This summer we were very lucky to benefit from the contributions of two summer student placements here at Food Hampers: Sarah and Chloe. In addition to working hard on intake, welcoming and helping people in search of food, they also contributed to the ongoing conversation about food that happens here everyday.
In a series of four posts, Sarah and Chloe will share some of the experiences they had and a few recipes.
Everybody eats, but how and what you eat really depends on who you are and where you are.
What you eat in Canada depends on personal preference, geography and income. If you live in a different part of the world staple foods can be dramatically different from what you or your neighbor might eat most of the week. Seafood, roots and tubers, rice, wheat and even insects are all things the people regularly depend on to survive.
If you spend any amount of time in a large urban area at this time of year, you’ll likely see a lot of people buying their lunch from street vendors. In downtown Toronto, it’s probably a hot dog stand. In China your options might include scorpion or centipede on a stick. Depending on how much credence you place in the urban legends that surround hot dogs you may prefer the centipede, but consider this fun fact: insects are actually really good for you and according to some, could solve a lot of resource and food insecurity issues.
What does that have to do with us on Guelph Street? Well, looking into a food hamper on any given day, you may find a lot of staple food items, or a lot of strange and unusual items that you have never tried.
This summer we wanted to start a community conversation about how the food in a hamper can be used and stretched. Often the food in a hamper is diverse with no readily apparent connection. We hoped to encourage creative cooking using the foods found in the hampers.
One volunteer connected us with a great resource for budget cooking, The Basic Shelf Cookbook, produced by the Canadian Public Health Association. The books can be ordered online for $7.50 from their website www.cpha.ca. The basic assumption is that there are certain non-perishable items that can be kept long-term, are relatively cheap, and can be used to make nutritious meals with only a few added items. It is difficult for us to know what any one household has on their shelf, but the Basic Shelf Cookbook was a great starting point for discussing what to do with the food in a hamper.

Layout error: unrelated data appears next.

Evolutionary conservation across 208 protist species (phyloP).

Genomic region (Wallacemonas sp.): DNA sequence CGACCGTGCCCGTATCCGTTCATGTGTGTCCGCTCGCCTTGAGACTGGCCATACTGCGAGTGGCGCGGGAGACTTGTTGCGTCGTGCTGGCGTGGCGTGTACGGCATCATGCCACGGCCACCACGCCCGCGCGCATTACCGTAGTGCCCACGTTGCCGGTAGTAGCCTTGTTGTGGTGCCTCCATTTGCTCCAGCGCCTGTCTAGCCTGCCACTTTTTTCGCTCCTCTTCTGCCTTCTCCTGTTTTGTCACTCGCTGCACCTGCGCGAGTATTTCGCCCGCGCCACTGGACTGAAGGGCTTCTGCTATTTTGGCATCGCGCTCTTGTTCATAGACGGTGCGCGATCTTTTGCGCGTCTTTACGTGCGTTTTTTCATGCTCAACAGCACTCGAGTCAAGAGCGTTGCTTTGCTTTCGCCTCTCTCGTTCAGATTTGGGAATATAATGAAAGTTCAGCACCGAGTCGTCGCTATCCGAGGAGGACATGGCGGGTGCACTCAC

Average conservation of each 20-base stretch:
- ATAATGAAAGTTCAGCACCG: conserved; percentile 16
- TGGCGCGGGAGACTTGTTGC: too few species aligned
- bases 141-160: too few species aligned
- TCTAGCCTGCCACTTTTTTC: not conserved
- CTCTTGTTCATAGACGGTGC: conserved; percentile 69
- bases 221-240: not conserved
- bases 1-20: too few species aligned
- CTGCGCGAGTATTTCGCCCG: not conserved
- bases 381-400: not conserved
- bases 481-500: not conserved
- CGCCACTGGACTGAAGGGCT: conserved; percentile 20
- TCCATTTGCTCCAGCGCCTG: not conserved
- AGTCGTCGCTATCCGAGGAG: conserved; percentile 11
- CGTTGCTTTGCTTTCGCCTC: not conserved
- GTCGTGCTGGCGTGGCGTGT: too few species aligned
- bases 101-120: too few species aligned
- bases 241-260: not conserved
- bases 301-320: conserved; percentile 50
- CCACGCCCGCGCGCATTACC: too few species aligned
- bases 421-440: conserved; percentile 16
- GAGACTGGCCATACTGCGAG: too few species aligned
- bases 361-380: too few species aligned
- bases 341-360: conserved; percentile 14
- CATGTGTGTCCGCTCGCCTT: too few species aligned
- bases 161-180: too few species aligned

To start the project off we made note of the contents of single person, two person, and four person hampers on three different days. With that information in hand we proceeded to create menu items from the hampers with the assistance of the volunteers.
Some ideas are very simple, like adding vegetables or tomato sauce to macaroni and cheese. Other ideas need a little more preparation. Soups and casseroles are great for stretching one meal over a couple meals. Similarly, baking cookies, muffins or cake for dessert can easily turn into snacks for other days, especially during the school year.
One thing that you may find to be a “food hamper staple” is bacon. It is not unusual, for us to only be able to provide some bacon for single households. Another staple that we have are potatoes. In fact, we spend a lot of time each February, making sure we have enough to last the entire year.
Today’s recipe comes courtesy of Candace. Since bacon was the meat in a one person hamper, Potato and Bacon Chowder seemed like a great first recipe to explore! I make this one often too because it can easily be stretched over a few meals by adding extra vegetables and serving with a bit of bread.
Up to 5 strips bacon, diced and cooked crisp or to preference
3 medium potatoes, diced or thinly sliced
1 can soup, in this case fondue broth
1 onion or garlic
Up to 2 cups milk (goat or cow – soy is less preferable)
Canned vegetable of choice, corn is a choice but any other vegetable can work.
I am an impatient chef so when I fry the bacon in this recipe, I only do it until I see the grease creating a layer on the bottom of the pot then I add the onion and potatoes until onions soften. Candace told me that she cooks the bacon to crisp because it will end up softening in the liquid. Plus it adds extra flavor. So it’s really up to you! I also like to thinly slice my potatoes instead of cubing them because they take less time to cook.
I usually use broth and simmer the potatoes, but if you don’t have broth you can use any cream based soup of your choosing since the dominant flavor will be bacon. If you use a tin of soup instead of broth, mix the soup with milk or water before adding to bacon, potatoes and onions. Simmer the soup until the potatoes break with a fork. Add canned vegetable of choice including liquid. Finish by slowly pouring in milk (if not already mixed with cream soup) while stirring to prevent curdling. Season to taste with salt and pepper. This recipe should make 2-3 bowls and can be refrigerated for a few days. The soup may separate in the fridge creating a greasy layer on top, but the soup is still good to eat after being mixed and re-heated. Serve with toasted bread or crackers.
In the next post, Chloe will share her experiences with sweet potatoes, a root vegetable that is eaten all over the world in many different ways.
What is your favourite food and recipe? We want to know! Leave a comment and let us know!